REAL LIFE

Bus Etiquette: Should You Give Up Your Seat To The Elderly? Psychologist Say No

Date May 29, 2019

Since childhood, we have been taught basic social conventions. We know that we should be polite and considerate. Words like “thank you,” “please,” and “sorry” are indispensable in any well-raised person's vocabulary. We should help those in need and show respect to older people. But how many of these things are actually correct?

How often have you been pressured into or demanded to give up your seat? In this case, people could not care less if you are feeling alright yourself. Many use public transport after serious injuries and surgeries, and some medical conditions impair physical abilities but are not detectable to people around.

Pregnant women and mothers with children often publicly condemn men, in particular, who didn’t give up their seat to them. However, in some cultures, kids, as a younger generation, are traditionally supposed to take care of the elders. So it’s quite normal to see a child standing in public transport in some countries.

It is also quite controversial in the case of expectant mothers since women have struggled so much to be perceived by men as equals. Sitting passengers, whom they criticize to themselves or aloud, could be simply absorbed in own affairs, physically unable to stand up and continue the ride on their feet, or they could be convinced that they are no less entitled to the seat.

 
 
 
 
 
 
 
 
 
 
 
 
 
 
 

Публикация от Lianna (@lianna20132704)

At the same time, many women and elder people often feel awkward because of scornfully patronizing strangers touched by their own noble gesture, or having to walk to the other end of the crowded car to show appreciation for someone who did get up.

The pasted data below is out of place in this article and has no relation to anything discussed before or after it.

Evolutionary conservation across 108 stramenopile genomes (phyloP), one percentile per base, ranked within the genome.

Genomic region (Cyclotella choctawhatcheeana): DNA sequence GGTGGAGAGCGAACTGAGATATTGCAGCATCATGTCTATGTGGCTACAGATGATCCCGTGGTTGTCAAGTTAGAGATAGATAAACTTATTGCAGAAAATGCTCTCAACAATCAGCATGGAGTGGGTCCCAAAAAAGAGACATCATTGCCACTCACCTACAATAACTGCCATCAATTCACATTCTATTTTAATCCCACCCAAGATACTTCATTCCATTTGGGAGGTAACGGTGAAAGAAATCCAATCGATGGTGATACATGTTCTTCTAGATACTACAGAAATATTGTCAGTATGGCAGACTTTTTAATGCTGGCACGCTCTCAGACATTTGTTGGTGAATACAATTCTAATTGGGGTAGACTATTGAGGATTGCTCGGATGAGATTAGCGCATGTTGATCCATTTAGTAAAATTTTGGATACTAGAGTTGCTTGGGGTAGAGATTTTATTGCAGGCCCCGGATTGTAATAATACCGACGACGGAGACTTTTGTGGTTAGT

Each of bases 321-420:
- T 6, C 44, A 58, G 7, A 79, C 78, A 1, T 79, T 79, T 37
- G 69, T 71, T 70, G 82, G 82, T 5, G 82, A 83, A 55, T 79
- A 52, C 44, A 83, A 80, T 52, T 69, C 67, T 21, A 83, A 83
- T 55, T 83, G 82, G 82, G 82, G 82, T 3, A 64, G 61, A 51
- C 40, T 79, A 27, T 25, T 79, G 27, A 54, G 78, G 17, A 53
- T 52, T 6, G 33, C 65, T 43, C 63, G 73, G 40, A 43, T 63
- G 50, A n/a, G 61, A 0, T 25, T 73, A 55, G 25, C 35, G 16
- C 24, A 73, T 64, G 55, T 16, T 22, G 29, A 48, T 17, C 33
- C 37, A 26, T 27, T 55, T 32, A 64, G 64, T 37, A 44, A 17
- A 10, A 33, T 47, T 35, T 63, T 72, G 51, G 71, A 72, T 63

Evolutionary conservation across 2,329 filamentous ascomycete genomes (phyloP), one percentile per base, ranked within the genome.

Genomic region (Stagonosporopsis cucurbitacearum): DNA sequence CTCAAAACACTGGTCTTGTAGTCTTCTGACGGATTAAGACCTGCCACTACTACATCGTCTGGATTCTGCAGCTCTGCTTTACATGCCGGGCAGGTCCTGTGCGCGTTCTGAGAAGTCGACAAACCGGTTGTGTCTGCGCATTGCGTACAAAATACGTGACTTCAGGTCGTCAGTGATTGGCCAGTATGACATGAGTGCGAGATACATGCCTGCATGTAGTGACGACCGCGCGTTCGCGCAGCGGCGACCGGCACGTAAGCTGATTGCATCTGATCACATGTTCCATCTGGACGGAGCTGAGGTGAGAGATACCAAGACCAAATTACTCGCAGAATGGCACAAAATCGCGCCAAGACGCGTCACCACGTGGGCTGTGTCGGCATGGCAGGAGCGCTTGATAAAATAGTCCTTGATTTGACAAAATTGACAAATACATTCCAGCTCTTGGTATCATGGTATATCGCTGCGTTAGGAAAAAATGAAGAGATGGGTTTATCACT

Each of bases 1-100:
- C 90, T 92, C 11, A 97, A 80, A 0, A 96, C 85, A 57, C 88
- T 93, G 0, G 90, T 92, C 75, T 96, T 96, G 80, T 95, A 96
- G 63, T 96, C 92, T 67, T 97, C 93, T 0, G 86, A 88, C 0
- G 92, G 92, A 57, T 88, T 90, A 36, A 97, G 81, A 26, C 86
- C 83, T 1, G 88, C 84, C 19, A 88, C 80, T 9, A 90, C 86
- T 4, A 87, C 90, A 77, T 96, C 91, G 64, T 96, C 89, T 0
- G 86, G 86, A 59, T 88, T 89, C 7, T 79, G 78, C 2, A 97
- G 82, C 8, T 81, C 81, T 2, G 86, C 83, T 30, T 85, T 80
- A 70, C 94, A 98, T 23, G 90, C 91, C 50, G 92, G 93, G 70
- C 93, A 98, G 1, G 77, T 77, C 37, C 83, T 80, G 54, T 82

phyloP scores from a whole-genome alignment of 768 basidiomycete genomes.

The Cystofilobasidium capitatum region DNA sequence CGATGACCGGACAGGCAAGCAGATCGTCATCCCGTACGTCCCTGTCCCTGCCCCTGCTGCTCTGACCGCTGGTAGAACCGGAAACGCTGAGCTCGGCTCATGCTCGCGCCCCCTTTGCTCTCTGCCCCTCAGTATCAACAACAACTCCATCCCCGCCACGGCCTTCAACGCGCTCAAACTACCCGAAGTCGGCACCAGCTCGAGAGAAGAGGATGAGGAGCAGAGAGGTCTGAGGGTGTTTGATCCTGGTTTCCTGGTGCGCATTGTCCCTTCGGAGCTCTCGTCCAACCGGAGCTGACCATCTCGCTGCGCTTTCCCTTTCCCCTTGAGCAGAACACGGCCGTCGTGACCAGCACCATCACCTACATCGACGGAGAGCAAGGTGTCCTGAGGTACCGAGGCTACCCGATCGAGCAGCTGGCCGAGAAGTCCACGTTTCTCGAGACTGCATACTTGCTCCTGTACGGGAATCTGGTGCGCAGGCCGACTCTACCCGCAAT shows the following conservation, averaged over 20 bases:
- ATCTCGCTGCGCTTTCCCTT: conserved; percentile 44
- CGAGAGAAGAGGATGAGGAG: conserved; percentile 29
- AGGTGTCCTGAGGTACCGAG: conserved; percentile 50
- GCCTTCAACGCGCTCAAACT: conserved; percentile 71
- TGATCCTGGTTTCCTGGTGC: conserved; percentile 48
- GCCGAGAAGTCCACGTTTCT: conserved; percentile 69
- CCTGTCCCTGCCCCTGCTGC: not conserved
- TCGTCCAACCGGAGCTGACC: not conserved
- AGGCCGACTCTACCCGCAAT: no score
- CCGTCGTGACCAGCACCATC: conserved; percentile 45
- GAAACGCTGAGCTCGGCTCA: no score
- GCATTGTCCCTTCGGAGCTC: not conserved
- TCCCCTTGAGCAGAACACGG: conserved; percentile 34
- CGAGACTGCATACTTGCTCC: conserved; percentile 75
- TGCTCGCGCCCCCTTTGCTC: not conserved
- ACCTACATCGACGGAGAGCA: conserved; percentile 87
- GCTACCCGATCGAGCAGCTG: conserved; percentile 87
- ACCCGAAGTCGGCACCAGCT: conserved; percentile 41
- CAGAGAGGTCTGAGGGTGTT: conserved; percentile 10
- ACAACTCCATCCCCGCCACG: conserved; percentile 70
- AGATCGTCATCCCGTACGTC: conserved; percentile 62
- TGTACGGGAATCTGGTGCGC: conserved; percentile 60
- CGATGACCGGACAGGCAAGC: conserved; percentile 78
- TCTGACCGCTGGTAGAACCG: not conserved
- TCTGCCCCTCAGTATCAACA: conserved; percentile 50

As for the elderly, doctors believe that offering your seat to them because of their age and presumably poor health is not only not very ethical, but even harmful. According to doctors, old people should be encouraged to move. It is better for them to stand, take the stairs instead of the elevator, and walk regularly. These simple things can delay some aging processes and help them stay in good shape that does not require physical and social assistance.

Psychologist Lucia Suleymanova has voiced a similar opinion. She appealed to the authorities with a demand to stop promoting the practice of giving up a seat to the elderly in public transport. Often, people slightly over 50 mistakenly fall into this category. Just a few years ago were active and needed, full of health and plans, and now they are pitied and even patronized. It humiliates them and rubs their nose in the fact that they are on the threshold of old age. How does it affect their health? People develop depression and go through severe mental crises.

Some people will get their seat by all means. Others do not feel as vulnerable as to take “handouts” from strangers and get offended by these kind gestures. There is, however, no shame in being honesty concerned or ask for help if you really need it. And what do you say: is it a good practice to give up seats for elder people in the transport, or are psychologists and doctors right?


The material in this article is for informational purposes only and does not replace the advice of a certified specialist.